Federal report officially lists metro Atlanta housing market as ‘unaffordable’
ATLANTA, Ga. (CBS46) - New data officially identifies the metro Atlanta housing market as unaffordable, but residents say they didn’t need the federal report to confirm what they confront daily.
“I didn’t move in until a couple weeks ago,” Dujuana Webster said as boxes, some still packed, scatter her living room. The metro Atlanta mom is just grateful she finally found an apartment she could afford that’s in a location she feels is safe.
After weeks on the housing hunt for something within her means, she was stumped.
“Mentally and emotionally, it’s just very stressful. You don’t know what you’re going to do, where you’re going to go.”
She even moved in with family for some time. So, the renter says she did not need to see the recently released information from the Federal Reserve Bank of Atlanta to identify a problem she knew firsthand.
“No,” Webster laughed. “I lived it. Every time I go visit an apartment; they need three times the rent.
How is anybody making that?”
The metro Atlanta housing market is unaffordable, according to the Federal Reserve Bank’s 2022 index.
It measured factors like the median household income in an area plus costs of living, costs of homes.
The map says an index total that is less than 100 equals unaffordable.
Gwinnett comes in at 91.7, Dekalb sits at 86.5, and Fulton is 98.2.
According to the data, Gwinnett’s median income is roughly $71,000 but average costs of a house is about $361,000 with an interest rate of 6%.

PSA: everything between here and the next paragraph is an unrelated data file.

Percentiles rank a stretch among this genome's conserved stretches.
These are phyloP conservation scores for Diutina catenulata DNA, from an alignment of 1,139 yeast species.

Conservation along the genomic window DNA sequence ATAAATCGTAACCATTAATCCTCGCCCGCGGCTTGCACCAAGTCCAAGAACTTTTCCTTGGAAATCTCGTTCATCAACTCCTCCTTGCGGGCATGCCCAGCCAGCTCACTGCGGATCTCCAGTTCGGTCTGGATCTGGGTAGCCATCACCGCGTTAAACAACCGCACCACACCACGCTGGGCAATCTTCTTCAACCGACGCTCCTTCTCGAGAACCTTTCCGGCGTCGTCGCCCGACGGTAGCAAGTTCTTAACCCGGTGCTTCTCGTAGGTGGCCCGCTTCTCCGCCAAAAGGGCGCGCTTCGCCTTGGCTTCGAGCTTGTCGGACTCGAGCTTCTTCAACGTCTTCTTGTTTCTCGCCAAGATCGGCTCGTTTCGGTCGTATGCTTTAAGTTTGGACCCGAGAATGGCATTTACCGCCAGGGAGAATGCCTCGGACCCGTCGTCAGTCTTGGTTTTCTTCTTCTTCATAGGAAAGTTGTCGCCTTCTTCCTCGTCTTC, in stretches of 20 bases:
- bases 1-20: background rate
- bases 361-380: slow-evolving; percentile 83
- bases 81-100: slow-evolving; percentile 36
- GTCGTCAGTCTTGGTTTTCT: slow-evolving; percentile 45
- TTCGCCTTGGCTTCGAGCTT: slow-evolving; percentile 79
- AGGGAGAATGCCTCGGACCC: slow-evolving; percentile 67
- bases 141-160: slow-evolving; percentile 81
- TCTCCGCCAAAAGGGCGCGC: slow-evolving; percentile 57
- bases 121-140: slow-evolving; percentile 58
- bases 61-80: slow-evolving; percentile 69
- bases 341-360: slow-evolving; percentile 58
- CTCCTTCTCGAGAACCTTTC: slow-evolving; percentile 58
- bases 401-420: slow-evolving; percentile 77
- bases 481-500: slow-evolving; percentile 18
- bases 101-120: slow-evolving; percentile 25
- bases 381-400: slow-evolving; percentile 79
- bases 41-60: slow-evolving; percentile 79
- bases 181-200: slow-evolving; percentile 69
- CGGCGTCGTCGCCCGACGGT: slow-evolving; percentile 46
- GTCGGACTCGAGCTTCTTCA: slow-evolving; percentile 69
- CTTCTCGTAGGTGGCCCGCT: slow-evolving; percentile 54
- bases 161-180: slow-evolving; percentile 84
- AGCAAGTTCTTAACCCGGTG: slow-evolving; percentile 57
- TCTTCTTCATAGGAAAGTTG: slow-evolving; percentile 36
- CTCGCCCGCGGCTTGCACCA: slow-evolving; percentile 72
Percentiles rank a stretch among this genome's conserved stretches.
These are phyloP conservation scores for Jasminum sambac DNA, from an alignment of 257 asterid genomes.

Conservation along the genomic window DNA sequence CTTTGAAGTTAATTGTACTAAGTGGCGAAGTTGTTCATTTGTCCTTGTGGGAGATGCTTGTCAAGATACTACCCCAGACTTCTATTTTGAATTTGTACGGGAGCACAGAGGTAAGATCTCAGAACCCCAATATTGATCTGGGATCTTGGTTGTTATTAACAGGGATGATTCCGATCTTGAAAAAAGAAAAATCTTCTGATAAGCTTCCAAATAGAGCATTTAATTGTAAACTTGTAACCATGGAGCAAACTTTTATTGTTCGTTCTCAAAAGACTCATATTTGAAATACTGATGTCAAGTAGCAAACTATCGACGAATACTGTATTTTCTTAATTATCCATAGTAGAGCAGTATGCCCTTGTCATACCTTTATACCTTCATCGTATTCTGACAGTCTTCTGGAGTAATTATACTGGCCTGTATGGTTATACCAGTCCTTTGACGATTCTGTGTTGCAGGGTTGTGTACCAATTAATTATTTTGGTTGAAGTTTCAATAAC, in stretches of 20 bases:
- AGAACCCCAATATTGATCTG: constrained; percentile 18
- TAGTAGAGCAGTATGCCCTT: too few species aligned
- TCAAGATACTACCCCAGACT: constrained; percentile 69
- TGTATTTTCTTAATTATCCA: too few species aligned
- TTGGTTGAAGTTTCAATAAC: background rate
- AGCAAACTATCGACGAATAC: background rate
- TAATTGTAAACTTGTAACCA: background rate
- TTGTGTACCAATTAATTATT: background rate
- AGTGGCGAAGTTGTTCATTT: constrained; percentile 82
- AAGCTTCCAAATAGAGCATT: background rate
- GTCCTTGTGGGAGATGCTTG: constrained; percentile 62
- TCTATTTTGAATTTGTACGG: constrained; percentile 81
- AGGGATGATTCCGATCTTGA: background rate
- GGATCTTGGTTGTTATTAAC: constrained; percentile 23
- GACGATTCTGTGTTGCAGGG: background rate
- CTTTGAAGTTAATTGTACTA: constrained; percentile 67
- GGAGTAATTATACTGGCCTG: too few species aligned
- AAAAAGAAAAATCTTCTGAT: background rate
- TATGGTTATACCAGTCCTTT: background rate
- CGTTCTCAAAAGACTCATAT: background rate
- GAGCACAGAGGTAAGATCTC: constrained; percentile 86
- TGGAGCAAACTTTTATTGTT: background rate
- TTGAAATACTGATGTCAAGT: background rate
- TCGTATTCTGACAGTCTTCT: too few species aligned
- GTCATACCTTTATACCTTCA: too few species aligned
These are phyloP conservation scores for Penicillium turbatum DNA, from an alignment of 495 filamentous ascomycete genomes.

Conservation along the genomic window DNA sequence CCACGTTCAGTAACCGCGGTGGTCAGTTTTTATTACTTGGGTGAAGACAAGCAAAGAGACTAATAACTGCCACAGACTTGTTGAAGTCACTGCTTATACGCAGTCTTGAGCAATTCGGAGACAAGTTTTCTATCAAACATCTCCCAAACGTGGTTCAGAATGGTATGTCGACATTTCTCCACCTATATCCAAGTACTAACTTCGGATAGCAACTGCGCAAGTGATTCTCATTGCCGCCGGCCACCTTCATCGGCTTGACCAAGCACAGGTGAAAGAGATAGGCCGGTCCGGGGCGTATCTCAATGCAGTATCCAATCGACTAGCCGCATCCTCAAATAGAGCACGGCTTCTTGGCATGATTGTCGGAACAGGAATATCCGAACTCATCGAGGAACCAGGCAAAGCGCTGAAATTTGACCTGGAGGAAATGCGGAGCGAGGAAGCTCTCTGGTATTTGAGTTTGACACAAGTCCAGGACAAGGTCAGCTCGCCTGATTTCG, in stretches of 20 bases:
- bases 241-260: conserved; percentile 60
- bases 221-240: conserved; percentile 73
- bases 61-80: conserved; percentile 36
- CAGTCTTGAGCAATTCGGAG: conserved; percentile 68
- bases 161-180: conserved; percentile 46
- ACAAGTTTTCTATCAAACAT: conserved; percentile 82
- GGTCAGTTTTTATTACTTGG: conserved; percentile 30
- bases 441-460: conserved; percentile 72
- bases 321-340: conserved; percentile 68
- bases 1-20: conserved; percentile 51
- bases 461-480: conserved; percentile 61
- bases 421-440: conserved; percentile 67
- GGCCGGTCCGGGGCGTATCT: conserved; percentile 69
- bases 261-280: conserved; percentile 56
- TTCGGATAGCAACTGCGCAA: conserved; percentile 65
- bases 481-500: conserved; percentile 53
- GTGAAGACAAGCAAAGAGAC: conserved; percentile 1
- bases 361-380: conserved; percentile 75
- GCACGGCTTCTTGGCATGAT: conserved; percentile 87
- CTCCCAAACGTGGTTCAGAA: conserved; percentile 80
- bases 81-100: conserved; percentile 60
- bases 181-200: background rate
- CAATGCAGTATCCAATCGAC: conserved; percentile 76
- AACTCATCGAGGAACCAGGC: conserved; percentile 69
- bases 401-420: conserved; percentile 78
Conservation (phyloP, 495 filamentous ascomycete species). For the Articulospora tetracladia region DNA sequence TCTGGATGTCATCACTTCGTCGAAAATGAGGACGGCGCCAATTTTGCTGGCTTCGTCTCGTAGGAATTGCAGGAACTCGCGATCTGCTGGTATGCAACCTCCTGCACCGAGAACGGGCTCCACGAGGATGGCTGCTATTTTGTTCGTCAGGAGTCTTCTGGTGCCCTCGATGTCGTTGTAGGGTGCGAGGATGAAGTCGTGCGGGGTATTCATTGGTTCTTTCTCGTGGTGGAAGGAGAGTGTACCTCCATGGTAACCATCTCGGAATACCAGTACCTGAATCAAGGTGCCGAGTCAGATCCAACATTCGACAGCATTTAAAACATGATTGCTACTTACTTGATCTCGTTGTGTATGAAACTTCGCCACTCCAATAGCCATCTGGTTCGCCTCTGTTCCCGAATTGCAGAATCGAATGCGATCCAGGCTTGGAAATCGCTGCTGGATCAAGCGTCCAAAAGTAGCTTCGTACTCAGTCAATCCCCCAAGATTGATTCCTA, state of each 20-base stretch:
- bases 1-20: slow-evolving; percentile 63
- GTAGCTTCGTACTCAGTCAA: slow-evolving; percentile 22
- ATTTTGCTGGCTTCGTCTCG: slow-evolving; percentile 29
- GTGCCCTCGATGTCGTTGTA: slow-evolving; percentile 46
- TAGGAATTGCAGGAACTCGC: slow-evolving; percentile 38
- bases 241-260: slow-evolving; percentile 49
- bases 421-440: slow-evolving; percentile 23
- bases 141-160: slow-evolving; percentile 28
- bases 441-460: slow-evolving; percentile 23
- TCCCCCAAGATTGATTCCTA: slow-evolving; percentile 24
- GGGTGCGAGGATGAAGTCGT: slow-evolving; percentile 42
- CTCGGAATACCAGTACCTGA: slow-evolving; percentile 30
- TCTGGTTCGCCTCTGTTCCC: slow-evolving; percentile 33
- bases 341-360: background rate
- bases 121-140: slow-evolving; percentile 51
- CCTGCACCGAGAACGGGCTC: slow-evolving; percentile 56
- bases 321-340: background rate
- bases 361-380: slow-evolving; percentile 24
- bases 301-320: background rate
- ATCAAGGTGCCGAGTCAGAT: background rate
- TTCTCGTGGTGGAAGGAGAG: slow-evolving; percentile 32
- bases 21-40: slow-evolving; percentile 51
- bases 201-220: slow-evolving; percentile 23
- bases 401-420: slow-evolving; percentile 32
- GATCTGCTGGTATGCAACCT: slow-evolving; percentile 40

In Dekalb, median income is about $63,000 but homes average roughly $344,000. The interest rate is 3.6%.
It’s the same interest rate for Fulton but the median income is about $83,000 while the homes costs an average of $393,000.
“We have a huge inventory shortage. In Atlanta particularly, inventory is about 50%, what it was in the beginning of 2020,” Zillow economist Nicole Bachaud told CBS46.
Bachaud says that means the costs will continue to steadily rise. Adding, it leads to fewer people buying and more people renting which furthers the hike in rent rates and unit availability for tenants the next year.
“A lot of affordability issues in the rental market.” She continued, “if you go re-sign your lease right now, a lot of renters are seeing sticker shock. Where it’s hundreds of dollars a month difference.”
A challenge people like Webster struggle to overcome.
“I want to see more. There’s not enough resources.”
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